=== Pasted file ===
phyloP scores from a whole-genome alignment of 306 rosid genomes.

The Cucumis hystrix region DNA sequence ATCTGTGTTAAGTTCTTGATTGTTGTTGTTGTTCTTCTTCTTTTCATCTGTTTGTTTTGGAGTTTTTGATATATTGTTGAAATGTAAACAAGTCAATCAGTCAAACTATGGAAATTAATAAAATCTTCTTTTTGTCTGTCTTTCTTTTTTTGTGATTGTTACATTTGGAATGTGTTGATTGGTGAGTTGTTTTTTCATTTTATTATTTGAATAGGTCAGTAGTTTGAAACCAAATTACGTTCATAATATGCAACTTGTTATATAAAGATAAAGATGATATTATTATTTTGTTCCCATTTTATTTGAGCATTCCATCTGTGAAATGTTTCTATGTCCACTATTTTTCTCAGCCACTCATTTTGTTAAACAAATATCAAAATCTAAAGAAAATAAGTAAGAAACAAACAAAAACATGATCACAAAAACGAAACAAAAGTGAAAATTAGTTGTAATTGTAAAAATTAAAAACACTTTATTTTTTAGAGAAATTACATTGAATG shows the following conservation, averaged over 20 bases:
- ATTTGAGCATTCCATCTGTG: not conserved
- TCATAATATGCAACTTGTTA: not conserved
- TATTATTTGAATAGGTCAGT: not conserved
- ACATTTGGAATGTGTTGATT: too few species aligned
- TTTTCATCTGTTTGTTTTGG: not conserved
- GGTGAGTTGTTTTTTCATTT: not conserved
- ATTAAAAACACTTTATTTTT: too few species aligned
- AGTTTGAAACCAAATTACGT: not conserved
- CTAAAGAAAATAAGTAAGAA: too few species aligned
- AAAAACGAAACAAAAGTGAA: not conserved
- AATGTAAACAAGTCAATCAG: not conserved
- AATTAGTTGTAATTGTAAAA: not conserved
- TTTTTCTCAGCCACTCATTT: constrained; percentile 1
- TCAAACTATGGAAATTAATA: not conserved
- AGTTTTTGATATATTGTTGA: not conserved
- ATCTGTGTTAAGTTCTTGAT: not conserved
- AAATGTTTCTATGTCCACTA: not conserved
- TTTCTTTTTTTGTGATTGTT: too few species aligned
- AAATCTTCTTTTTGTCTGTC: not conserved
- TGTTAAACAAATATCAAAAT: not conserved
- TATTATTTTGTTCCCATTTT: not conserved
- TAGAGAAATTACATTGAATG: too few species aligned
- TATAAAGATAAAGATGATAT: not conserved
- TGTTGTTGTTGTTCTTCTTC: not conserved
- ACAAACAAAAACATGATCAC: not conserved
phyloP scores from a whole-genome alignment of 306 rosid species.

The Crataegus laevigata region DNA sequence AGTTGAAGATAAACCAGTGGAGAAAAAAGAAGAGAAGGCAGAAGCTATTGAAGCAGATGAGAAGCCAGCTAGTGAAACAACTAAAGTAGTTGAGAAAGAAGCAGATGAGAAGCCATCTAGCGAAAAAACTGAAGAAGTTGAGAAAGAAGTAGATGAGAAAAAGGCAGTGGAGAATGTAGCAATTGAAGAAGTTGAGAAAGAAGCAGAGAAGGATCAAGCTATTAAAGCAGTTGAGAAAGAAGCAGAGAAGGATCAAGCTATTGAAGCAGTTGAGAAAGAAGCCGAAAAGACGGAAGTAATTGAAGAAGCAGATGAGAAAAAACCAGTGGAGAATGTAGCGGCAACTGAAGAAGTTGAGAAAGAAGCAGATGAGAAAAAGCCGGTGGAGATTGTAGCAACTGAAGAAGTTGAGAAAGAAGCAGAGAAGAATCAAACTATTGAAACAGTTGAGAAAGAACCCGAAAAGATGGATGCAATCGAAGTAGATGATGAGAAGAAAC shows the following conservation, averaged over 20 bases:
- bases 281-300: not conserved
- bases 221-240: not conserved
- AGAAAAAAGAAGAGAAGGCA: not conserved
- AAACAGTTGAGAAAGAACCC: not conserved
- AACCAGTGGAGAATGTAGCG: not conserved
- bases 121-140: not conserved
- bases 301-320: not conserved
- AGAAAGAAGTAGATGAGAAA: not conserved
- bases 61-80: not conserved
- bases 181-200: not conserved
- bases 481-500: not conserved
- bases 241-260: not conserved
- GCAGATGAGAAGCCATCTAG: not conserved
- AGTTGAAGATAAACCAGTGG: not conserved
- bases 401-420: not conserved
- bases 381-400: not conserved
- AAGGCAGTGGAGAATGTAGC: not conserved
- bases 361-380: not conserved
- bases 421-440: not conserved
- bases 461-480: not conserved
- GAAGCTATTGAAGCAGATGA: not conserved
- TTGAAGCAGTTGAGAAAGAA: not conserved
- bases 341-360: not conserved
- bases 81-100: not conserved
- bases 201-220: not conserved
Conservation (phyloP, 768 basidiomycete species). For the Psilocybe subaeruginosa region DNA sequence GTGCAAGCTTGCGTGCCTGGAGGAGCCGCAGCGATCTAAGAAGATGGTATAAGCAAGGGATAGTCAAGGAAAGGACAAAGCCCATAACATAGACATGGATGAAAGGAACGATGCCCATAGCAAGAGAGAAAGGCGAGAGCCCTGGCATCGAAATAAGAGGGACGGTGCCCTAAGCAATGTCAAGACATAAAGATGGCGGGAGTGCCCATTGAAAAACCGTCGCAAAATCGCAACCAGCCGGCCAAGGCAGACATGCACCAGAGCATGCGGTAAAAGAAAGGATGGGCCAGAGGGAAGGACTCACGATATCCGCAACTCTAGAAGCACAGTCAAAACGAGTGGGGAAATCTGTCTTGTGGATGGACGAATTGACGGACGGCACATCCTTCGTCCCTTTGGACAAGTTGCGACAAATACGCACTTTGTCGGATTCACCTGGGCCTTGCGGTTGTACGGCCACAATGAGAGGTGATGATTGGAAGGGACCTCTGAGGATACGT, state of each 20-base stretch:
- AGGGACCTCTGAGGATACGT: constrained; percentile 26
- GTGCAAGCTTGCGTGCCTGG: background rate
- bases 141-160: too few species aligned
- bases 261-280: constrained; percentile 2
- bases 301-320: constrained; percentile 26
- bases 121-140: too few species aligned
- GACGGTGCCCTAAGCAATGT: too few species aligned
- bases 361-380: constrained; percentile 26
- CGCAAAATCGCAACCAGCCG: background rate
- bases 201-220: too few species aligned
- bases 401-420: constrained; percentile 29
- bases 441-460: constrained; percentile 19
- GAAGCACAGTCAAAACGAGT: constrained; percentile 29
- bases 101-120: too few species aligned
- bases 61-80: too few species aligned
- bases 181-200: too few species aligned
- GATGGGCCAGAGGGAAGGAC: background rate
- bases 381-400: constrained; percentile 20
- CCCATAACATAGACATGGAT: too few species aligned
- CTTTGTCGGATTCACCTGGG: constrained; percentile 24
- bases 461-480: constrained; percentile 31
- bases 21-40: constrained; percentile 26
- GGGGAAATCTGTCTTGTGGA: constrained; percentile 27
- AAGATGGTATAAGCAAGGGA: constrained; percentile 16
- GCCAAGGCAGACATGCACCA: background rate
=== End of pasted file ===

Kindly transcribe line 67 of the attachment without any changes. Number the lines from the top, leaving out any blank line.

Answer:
- bases 441-460: constrained; percentile 19